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    +1 to what WW said.

    If you don't mind relocating, check with Hoke county sheriff (Raeford).

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    Regular Member FF 2553's Avatar
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    thanks my question was dose it have to unloaded if it is laying on the dash I seam to recall something about ammo and gun have to be stored in seperate compartments not easily reached by the driver or am I confusing this with another law about something pertaining to something else

  13. #13
    Regular Member WalkingWolf's Avatar
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    Quote Originally Posted by FF 2553 View Post
    thanks my question was dose it have to unloaded if it is laying on the dash I seam to recall something about ammo and gun have to be stored in seperate compartments not easily reached by the driver or am I confusing this with another law about something pertaining to something else
    You are thinking of other states, not NC. I repeat in NC there is no distinction between a loaded or unloaded weapon in NC concealed carry law. If the gun is unloaded is no difference from it being loaded. If the gun is withing reach and not in a locked compartment, concealed, and the popo discover it without a CHP you will be charged. There is absolutely no reason to unload the gun in the vehicle.

    Federal laws for GFSZA are different from NC law though. Which have not been enforced as stand alone. In the case of a GFSZ I believe the gun must be in a container unloaded, unless the gun is locked in a container that is not within reach, such as the trunk. GFSZ is only for firearms that are or have been in interstate commerce, and do not include antique firearms, or C&B replicas. A percussion colt or Remington is legal for open carry in a GFSZ, though I doubt most LE knows the difference between a firearm and a antique firearm.

    Do not carry any type of weapon onto school property though.
    Last edited by WalkingWolf; 03-04-2013 at 07:20 PM.
    It is well that war is so terrible otherwise we would grow too fond of it.
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    The patriot volunteer, fighting for country and his rights, makes the most reliable soldier on earth.
    Thomas Jonathan "Stonewall" Jackson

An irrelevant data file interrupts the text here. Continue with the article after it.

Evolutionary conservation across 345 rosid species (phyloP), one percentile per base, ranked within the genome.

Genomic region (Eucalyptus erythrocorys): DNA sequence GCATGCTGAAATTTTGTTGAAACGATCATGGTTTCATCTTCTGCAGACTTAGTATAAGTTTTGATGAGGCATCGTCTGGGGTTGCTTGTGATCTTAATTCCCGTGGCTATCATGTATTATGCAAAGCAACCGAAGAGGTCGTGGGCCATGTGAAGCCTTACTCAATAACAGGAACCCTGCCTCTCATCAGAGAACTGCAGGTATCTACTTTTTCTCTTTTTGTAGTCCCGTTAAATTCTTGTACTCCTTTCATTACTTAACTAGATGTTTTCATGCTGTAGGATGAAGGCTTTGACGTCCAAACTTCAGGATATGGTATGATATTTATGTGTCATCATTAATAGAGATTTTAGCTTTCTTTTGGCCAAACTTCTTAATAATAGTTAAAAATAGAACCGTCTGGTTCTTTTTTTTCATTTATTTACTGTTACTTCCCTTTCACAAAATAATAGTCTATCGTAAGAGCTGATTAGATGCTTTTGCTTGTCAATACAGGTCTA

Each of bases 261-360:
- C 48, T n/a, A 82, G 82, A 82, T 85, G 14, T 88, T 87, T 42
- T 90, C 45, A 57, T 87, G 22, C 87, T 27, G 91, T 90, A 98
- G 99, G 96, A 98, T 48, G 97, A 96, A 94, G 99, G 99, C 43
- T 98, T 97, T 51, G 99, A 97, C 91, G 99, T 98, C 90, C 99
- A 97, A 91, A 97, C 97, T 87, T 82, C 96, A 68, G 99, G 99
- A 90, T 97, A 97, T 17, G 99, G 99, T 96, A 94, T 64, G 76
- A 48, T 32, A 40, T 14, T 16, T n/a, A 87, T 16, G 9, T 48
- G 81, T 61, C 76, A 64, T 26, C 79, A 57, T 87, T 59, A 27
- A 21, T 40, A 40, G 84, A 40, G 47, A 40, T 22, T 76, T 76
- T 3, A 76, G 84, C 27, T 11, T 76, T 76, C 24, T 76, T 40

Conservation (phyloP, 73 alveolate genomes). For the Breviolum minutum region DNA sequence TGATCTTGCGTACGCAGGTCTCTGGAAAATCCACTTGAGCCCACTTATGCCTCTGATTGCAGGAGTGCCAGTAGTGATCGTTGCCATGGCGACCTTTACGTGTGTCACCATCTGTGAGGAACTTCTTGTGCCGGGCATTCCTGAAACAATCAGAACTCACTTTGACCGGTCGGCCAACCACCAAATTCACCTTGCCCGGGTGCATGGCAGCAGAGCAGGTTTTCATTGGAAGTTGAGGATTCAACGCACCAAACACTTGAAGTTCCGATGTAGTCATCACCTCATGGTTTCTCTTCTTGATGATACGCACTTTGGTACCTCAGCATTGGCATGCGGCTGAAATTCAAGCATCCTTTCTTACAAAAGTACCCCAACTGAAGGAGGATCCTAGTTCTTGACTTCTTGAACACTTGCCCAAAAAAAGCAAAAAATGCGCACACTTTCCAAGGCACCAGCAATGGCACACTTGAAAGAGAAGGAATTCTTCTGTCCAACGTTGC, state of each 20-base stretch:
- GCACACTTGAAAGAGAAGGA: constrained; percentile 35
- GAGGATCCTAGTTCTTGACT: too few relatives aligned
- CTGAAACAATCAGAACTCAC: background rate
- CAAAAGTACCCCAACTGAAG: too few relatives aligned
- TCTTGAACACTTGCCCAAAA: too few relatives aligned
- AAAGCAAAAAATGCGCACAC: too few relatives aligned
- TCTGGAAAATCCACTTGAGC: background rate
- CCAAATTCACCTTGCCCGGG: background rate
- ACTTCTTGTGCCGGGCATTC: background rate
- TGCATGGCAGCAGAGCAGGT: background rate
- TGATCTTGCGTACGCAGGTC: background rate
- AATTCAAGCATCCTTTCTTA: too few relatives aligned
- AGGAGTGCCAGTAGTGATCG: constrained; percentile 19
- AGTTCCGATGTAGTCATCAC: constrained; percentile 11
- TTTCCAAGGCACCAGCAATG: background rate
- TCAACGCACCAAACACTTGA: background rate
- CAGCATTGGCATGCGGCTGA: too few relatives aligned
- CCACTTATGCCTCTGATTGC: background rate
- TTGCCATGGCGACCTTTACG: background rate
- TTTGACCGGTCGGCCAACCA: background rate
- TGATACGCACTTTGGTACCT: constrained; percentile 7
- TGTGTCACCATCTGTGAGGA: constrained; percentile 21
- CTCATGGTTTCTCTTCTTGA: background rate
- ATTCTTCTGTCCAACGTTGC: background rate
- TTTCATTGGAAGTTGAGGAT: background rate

What separates the winners from the losers is how a person reacts to each new twist of fate.
    President Donald Trump

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    Regular Member FF 2553's Avatar
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    Thanks all the random stuff runs together in my head some times

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    I just recently bought my first handgun (XDm 9mm compact) and was elated to find out that I don't have to wait for my CCW permit to come in to be able to carry it. My girlfriend, however, is not at all excited about the idea of me open carrying until I have a permit regardless of the legality of it. She is worried about confrontations with the cops. Our most recent argument about it was about open carrying in the car while she is driving. Does anyone have any suggestions on how I can help explain to her that it is not a problem (however futile it might be)?

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    Regular Member WalkingWolf's Avatar
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    Quote Originally Posted by Aceman7496 View Post
    I just recently bought my first handgun (XDm 9mm compact) and was elated to find out that I don't have to wait for my CCW permit to come in to be able to carry it. My girlfriend, however, is not at all excited about the idea of me open carrying until I have a permit regardless of the legality of it. She is worried about confrontations with the cops. Our most recent argument about it was about open carrying in the car while she is driving. Does anyone have any suggestions on how I can help explain to her that it is not a problem (however futile it might be)?